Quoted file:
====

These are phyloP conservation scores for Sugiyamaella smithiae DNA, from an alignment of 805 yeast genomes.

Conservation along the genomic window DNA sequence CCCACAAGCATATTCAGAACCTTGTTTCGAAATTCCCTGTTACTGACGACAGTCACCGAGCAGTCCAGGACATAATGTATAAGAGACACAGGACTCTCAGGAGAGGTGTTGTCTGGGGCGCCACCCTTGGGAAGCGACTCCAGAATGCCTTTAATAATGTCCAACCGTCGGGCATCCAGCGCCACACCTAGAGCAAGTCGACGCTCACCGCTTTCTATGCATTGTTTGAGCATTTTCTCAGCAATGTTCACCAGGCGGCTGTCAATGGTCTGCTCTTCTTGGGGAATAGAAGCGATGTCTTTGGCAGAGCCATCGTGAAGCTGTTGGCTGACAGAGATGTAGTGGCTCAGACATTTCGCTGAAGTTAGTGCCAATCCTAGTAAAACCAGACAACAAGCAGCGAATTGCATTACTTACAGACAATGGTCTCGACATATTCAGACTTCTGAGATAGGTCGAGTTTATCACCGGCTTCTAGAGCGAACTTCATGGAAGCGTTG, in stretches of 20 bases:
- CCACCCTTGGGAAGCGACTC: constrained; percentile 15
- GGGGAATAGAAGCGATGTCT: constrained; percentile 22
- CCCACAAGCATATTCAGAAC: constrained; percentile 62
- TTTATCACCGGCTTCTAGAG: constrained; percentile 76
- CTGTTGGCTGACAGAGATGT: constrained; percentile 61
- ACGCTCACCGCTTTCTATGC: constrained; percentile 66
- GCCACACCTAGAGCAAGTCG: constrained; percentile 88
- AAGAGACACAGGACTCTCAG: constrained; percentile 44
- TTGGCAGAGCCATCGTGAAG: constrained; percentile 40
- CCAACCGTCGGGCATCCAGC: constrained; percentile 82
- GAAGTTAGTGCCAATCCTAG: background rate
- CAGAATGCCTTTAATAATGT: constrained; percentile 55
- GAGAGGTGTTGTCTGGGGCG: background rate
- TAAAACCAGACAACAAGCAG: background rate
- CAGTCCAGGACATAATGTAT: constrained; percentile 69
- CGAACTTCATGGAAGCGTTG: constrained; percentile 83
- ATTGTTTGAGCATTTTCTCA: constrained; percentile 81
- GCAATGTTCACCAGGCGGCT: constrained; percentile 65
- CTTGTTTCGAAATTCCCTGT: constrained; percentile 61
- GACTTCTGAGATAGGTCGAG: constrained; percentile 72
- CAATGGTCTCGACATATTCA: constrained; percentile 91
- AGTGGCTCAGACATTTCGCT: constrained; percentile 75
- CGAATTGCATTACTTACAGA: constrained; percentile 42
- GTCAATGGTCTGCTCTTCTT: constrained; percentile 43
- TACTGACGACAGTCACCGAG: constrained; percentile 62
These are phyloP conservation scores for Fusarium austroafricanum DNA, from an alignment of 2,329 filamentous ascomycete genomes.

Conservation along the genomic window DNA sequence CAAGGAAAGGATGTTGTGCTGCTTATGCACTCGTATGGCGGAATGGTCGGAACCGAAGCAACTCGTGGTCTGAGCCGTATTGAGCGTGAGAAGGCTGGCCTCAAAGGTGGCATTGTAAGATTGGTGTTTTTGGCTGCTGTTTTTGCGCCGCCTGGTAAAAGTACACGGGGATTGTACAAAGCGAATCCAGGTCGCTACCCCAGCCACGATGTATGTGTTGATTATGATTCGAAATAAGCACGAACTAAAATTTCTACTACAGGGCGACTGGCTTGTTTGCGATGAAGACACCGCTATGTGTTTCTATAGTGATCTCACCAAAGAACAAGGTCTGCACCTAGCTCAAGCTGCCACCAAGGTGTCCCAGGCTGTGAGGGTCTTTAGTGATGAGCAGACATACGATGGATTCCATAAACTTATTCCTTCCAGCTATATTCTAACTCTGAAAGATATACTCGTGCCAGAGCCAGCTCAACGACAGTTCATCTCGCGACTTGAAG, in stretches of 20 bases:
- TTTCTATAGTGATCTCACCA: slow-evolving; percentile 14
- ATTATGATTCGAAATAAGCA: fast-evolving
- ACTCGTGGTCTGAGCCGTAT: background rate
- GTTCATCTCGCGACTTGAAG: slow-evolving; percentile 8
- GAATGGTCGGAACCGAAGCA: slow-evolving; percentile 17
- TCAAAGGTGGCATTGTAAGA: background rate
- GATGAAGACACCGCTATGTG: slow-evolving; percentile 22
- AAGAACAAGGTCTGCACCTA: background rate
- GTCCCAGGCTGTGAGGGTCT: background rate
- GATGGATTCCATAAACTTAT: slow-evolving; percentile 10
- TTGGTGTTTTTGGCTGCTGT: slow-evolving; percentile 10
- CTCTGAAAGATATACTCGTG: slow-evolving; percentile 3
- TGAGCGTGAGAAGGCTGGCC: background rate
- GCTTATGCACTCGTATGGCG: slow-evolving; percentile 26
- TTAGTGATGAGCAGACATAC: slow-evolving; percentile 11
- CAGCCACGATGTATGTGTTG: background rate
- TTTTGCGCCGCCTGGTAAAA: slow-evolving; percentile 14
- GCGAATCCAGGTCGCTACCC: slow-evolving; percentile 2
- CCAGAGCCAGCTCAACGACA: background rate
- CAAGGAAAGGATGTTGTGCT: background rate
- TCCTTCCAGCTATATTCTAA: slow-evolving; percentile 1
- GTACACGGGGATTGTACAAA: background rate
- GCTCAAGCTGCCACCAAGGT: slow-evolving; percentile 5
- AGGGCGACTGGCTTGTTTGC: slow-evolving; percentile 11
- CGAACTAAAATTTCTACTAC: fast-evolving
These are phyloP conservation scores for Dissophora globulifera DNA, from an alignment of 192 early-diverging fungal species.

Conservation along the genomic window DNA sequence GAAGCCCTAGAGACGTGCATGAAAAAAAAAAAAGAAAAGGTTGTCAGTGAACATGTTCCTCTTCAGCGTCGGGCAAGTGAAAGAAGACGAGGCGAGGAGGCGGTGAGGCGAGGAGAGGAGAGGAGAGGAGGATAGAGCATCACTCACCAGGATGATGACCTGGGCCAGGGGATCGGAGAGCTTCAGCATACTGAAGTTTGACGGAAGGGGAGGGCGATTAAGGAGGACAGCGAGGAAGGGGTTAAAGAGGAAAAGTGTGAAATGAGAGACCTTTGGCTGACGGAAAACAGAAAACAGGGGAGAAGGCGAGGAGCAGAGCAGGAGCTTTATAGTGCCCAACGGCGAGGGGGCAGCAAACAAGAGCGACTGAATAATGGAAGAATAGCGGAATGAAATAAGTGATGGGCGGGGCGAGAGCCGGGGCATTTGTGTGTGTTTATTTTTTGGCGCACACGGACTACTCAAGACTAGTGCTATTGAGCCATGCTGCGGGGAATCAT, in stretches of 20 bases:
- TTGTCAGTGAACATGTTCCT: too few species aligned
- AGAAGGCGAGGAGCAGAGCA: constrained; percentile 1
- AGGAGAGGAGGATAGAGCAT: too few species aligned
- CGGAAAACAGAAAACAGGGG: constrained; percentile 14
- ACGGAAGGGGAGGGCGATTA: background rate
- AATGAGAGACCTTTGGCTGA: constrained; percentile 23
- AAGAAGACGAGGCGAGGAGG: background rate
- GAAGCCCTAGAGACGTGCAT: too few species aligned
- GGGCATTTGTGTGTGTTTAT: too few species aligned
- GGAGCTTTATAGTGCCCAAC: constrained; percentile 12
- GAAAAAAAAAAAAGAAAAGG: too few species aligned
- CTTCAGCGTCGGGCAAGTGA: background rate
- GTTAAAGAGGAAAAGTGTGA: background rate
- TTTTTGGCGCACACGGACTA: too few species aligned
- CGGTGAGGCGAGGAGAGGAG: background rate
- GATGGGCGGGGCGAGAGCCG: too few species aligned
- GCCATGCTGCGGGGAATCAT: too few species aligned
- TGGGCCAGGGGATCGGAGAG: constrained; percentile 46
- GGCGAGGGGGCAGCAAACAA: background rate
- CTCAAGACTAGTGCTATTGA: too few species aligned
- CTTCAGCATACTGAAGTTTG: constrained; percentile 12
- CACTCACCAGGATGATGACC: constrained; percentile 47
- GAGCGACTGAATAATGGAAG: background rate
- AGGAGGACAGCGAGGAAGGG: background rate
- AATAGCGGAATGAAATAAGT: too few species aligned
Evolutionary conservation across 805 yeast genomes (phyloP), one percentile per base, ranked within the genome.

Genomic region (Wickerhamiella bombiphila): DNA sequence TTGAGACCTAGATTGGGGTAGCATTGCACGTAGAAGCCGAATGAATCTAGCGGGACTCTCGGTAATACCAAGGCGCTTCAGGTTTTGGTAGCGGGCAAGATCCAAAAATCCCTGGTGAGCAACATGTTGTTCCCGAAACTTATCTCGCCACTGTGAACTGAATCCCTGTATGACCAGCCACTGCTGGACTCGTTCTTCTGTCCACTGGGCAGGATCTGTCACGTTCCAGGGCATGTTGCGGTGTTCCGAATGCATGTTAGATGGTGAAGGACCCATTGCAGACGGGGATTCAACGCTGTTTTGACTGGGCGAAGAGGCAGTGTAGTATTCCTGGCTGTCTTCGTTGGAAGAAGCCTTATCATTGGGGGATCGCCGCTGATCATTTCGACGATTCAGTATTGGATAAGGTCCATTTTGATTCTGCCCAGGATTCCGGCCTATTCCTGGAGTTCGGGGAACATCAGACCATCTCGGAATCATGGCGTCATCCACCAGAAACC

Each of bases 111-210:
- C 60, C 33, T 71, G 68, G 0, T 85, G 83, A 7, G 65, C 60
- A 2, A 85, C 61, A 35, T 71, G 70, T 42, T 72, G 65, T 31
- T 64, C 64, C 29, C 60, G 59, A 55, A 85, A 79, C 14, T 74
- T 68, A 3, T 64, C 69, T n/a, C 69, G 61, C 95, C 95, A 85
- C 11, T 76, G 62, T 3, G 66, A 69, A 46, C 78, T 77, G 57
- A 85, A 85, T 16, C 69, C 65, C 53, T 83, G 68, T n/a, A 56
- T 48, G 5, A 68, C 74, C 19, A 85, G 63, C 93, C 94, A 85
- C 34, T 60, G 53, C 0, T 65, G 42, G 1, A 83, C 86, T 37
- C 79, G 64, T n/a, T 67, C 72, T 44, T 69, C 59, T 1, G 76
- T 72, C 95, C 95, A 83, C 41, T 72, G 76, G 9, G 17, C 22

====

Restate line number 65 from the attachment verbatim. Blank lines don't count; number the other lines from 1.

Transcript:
- GGGCATTTGTGTGTGTTTAT: too few species aligned